I recently shared the above cheese platter image over on Instagram, and had so many people contact me looking for tips on how to create an entertaining platter on their own that I simply had to share the love here too.
With a few simple tips and tricks anyone can put together a bountiful grazing platter in no time at all, really! Jump ahead to watch a video of this one coming together, or read-on for my top five tips for creating a perfect entertaining platter — cheese or otherwise.
1. Use an appropriately sized platter or board.
A canvas that’s slightly smaller than what you think you need will often work better, as it will appear more full and luscious.
Even one cheese, two kinds of crackers, a dip and some fruit can look generous if assembled on a dinner plate, but an over-sized board will make it appear lacking.
2. Start with the large items, then fill in the spaces.
Most everyone has heard of the “Jar of Life” challenge where a jar appears full when filled with golf balls, but as the story continues you see there is still room for pebbles, then sand, then liquid. The same concept works for an entertaining platter.
Place your hero items — cheeses, bunches of fruit, and any bowls — around the plate first. Then start to fill in the spaces with medium items — crackers, dried fruit, charcuterie — nestling them next to the larger ingredients to create a sense of balance and abundance. Finally follow with smaller bits and pieces like nuts, herbs, berries, small vegetables and even chocolate to cover any gaps and create layers of colour and texture.
Whether you’re working with cheese, fruit, veggies, or even dessert bites, follow the large-to-small trick and watch it all come together.
3. Little dishes are your friend.
Dips, small round things (I’m looking at you olives), items in sauce or oil, all have their place on an entertaining platter — but unless you’re going for a really rustic look you’ll want to corral them into small containers.
Remember, there’s nothing wrong with setting a few dishes to the side of the platter once it’s in place on the table. It creates more visual interest and make it possible to expand the offering without using a board the size of a coffee table.
However, make sure to keep any dishes that are not on the main board nestled in close to the edge so they appear to be part of the presentation. And if it’s at all possible, use proper dishes instead of the plastic containers the food lives in at the store — it makes a world of difference.
4. Texture and colour make good things better
Platter hero ingredients tend to be rather monochromatic — generally white(ish) cheese and crackers, red or orange fruits, brown and tan cakes — adding variety through texture and colour creates interest and draws the eye around the board.
Using a cheese platter as an example, start with a long triangle of the hard crumbly variety, a wide triangle of pungent blue, a soft washed-rind round or a log of smooth goat cheese. Then look for crackers that can keep up — water crackers with flecks of pepper, flat lavosh leaves broken into jagged shards, grissini breadsticks, disks of french baguette, hearty nut and seed crisps.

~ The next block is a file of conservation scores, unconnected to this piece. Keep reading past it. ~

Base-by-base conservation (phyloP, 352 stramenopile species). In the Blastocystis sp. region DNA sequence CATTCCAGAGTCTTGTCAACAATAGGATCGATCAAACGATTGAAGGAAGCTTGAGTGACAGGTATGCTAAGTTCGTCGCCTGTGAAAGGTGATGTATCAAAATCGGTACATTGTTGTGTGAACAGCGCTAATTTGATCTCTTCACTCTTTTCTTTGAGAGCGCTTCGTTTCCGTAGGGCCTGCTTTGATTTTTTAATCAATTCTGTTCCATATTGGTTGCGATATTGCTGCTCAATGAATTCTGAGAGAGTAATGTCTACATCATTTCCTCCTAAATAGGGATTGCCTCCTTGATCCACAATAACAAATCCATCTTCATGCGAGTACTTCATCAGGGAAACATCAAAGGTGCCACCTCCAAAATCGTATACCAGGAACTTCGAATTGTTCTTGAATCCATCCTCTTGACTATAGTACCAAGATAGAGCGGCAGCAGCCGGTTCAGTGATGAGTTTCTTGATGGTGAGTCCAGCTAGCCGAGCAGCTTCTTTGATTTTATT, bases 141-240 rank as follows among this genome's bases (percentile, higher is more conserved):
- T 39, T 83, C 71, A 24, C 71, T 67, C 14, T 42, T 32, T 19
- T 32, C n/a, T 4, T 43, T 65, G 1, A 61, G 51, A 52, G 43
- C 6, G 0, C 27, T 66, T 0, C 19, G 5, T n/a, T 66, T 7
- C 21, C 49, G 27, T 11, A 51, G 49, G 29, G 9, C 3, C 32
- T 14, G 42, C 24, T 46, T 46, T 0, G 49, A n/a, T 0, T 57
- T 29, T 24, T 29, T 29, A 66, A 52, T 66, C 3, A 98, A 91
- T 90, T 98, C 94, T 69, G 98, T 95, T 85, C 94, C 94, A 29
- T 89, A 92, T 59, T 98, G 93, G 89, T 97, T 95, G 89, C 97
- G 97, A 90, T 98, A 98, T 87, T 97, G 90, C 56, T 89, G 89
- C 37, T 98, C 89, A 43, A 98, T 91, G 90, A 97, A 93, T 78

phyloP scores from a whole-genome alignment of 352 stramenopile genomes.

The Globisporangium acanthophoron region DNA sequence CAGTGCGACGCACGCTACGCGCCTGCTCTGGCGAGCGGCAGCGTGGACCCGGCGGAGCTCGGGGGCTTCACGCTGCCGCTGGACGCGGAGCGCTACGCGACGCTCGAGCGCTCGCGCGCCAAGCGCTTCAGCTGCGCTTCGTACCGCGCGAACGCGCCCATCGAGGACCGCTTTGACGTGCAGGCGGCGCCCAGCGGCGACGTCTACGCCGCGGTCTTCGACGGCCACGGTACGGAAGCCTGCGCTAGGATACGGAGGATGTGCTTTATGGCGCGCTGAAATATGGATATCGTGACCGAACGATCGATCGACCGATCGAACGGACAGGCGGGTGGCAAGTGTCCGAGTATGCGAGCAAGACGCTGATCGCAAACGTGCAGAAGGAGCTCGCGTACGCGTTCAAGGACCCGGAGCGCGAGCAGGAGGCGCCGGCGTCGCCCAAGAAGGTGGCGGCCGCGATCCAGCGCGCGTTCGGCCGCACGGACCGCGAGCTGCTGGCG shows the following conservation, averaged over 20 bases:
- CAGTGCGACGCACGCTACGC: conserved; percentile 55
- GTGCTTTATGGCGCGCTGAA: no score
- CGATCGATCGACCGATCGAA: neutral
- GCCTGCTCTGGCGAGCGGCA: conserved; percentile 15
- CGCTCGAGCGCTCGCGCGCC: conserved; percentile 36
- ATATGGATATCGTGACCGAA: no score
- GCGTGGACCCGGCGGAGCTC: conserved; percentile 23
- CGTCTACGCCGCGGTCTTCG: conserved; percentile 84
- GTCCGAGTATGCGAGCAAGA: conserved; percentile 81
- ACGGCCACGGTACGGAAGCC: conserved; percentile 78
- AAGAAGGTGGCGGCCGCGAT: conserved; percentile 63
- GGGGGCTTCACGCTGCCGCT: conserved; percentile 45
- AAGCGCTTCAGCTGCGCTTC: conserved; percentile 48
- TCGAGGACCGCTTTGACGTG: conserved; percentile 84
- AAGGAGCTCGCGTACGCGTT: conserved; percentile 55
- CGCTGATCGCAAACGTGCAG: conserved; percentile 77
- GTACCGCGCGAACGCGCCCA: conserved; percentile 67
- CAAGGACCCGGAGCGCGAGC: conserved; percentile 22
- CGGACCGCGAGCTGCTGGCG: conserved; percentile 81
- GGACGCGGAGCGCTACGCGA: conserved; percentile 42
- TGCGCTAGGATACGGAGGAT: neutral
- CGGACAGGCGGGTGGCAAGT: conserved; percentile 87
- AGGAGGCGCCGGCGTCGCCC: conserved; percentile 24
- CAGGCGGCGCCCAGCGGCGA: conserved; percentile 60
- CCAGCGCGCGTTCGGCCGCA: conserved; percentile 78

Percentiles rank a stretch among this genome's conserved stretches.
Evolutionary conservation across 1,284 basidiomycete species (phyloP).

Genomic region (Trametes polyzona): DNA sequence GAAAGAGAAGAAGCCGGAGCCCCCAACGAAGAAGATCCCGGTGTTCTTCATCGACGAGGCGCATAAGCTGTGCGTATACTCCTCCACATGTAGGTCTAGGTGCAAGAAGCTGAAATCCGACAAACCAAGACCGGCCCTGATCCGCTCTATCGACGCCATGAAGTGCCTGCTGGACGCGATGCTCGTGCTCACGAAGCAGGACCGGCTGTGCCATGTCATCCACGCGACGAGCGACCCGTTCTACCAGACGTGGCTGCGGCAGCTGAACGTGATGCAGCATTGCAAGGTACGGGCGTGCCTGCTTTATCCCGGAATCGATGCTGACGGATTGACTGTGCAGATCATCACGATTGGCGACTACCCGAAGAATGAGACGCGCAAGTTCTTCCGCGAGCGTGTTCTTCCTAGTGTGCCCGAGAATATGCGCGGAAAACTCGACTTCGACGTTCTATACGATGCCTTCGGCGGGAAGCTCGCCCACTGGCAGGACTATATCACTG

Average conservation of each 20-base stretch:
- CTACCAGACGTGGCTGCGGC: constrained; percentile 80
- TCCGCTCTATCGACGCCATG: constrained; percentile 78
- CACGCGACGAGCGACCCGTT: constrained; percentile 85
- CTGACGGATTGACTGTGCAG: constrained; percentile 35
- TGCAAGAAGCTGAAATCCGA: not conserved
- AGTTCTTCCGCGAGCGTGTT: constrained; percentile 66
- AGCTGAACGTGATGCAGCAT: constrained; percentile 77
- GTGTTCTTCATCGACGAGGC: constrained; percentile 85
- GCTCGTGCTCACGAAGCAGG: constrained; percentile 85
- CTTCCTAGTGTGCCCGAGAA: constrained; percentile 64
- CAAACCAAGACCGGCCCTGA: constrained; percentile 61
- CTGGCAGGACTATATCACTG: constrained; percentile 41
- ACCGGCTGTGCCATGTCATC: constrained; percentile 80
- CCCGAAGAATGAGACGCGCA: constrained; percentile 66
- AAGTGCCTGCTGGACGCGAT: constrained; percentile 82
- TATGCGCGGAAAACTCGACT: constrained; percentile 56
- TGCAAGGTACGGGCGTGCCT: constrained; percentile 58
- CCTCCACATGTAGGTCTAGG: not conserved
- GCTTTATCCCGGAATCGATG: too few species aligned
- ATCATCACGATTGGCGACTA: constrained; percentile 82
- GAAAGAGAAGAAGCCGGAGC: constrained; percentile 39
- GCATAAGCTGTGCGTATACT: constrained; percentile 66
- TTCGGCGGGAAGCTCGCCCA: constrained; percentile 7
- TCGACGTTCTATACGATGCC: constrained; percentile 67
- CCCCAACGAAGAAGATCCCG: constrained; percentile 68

But the accompaniments are what really take your presentation to the next level. Dips of all sorts, pickles, olives, antipasto veggies, charcuterie, fresh fruits and bite-sized vegetables in every colour of the rainbow, nuts and seeds and bits of chocolate just for the fun of it. You don’t need all those things on a single platter, but pick a few and really make them shine.
5. Mix and match flavours to seal the deal
Combining opposite (or complementary as the case may be) flavours is a great way to build a standout platter. Sweet and savoury, creamy and spicy, mild and strong. Create a good balance of flavours to keep your guests coming back for another taste, time and again.
Watch it all come together
This platter was styled specifically for photography, so adding character was an important step. If styling for a party you may not want to cut cheese or tear bread before your guests arrive — however no one ever wants to be the first person to pick up a knife, so starting with a platter that appears approachable instead of perfect may avoid the inevitable who-goes-first dance!
Show-stopping grazing platters are suited to any occasion, and can be assembled with any combination of ingredients for any occasion.
Create a fruit platter instead of a fruit salad, go heavy on the cheese and crackers, hero charcuterie with pickles and spreads, or even cut cakes and slices into bite-size pieces for a decadent dessert solution.
The following list is what you'll find on the platter photos seen here.
- sharp and crumbly Parmigiano Reggiano with a crunchy salty bits in each bite
- smooth and slightly pungent Stilton blue
- mild and impossibly creamy washed rind Brie
- wafer-thin black pepper water crackers
- individual lavosh bites
- grissini breadsticks
- fresh lychees
- dried apricots
- bunches of muscat grapes
- Sicilian green olives
- artichoke hearts in oil
- pistachios - both in and out of the shell
- fresh rosemary
This platter was photographed as part of a campaign for Australian Lychees, this post however is all me – I couldn’t let a behind the scenes video this good go to waste!